Friday, April 21, 2017

Ambush on the river

The sun glistened off the water as the Iroquois canoes glided along the river laden with furs from another successful expedition. All looked well as they clear the narrows by the bend in the river. They had two more narrows to navigate before they entered the lake and would be safe in their own territory.

The appearance of two young Hurons on the east bank caused more annoyance than alarm as the Iroquois paddlers moved along.

Everything changed with the whizzing of arrows from both banks as more of the Huron warparty disclosed their positions and found their marks in the canoes. The paddlers dug into the water with renewed vigor to escape the torrent.

As the Iroquois approach the second narrows Moon Belly and his warriors attack the canoe with a long pole and after several attempts are able to upset the canoe and wound all it's occupants save a young stripling. 

From the west bank Pieskaret leads his band along the banks hoping to catch the fleeing Hurons. Much to his surprise the Hurons paddle to the riverbank and taunt the fast moving Hurons. Both warbands enter into a furious melee.

The battle is quick and bloody with most all the Iroquois taking wounds. They realize that today is for the Hurons and attempt to escape but are hotly pursued along the rivers edge. In the end a few make their way back to their village but all the furs are lost and two warriors will honor the tribe by singing their death songs as the Hurons torture them.

It's been awhile since we played Flint & Feather but as always it produces a good game with lots of action. I think the introduction of canoes into the scenarios has added to the atomosphere of the game. There has been extensive play testing of the rules and a campaign system has been added. I'm looking forward to the release of the book.

Friday, April 7, 2017

Foraging in the Hudson Valley

We played the 18th century variant for AGW last night but rather than using Howard's charming flats Matt pulled out his collection of 28mm figures. He had just finished a  unit of Tarleton's dragoons and wanted to use them. The scenario was of a combined British and Hessian force advancing through the valley and a hastily formed group of Militia and Continentals come out to oppose them.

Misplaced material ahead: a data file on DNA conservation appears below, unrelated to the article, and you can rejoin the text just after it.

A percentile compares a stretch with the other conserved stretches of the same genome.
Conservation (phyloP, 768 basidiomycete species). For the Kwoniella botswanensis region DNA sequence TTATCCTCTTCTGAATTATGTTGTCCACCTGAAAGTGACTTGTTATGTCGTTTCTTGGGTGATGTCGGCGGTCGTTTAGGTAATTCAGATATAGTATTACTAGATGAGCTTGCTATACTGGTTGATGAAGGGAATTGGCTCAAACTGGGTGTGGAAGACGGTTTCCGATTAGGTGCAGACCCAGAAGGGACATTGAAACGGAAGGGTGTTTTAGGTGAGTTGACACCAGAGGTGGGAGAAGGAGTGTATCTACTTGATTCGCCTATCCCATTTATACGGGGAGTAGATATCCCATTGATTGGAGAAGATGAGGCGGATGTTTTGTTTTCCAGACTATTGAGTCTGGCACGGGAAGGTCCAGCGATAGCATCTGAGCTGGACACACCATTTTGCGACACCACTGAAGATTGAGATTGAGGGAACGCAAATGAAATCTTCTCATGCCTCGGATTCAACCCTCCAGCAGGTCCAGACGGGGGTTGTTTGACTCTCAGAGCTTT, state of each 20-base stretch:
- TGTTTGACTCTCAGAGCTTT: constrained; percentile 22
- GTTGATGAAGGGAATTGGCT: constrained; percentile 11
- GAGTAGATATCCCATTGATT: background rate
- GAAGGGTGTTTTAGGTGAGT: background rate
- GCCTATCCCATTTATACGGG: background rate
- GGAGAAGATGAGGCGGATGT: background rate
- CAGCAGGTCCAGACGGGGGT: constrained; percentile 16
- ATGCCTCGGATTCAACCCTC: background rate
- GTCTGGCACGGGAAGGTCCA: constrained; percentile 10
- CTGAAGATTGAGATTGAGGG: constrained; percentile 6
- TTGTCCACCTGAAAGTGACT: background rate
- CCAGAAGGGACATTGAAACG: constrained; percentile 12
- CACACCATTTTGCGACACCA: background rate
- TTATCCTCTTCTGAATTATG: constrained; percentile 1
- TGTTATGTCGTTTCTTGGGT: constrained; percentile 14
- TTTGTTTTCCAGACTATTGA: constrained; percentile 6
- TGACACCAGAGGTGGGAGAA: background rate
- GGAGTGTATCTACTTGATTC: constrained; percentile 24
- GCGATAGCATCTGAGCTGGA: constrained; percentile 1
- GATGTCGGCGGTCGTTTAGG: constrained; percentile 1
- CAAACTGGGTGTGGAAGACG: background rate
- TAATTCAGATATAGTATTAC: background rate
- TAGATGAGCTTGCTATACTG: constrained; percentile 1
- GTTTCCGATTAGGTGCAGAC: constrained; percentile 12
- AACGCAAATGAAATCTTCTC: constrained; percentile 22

Howard played the Americans, Matt the Hessians and I the British. Matt and I divided the cards by suit he being diamonds and me hearts. This caused us to have some challenges in cycling through our units but reflected the disjointed command.

The Rebels occupied a stone wall section in the center and pushed out their riflemen on the left and secured the right with a gun and continental regiment. The Hessians pushed up through the center whilst the British came in on the American left.

The Jagers attached to the British quickly came into contact and a brisk fire fight occurred. This lasted most of the game as the German fire was not accurate enough to dislodge the Americans from the flank. Tarleton and the Queens Rangers milled around wondering how to attack the Militia behind the wall. 

The Heassians had no such dilemma. They steadily advanced and assaulted the Rebels the first regiment being pushed back but the second group of Hessians were able to destroy the artillery and push back the first line of militia.

The third regiment of Germans moved to flank the Americans and engaged in a bloody fight in the woods pushing back the Continentals. Back in the center the second line of Militia went toe to toe with the Hessians and pushed them back. 

The hour was late and all commanders decided to fall back and regroup. The game was a success and although I had felt that much of my enjoyment of these rules was that the figures we used had so much character using the current standard of well painted and accurate miniatures still provided a great game with plausible results. Yes I'm a fanboy.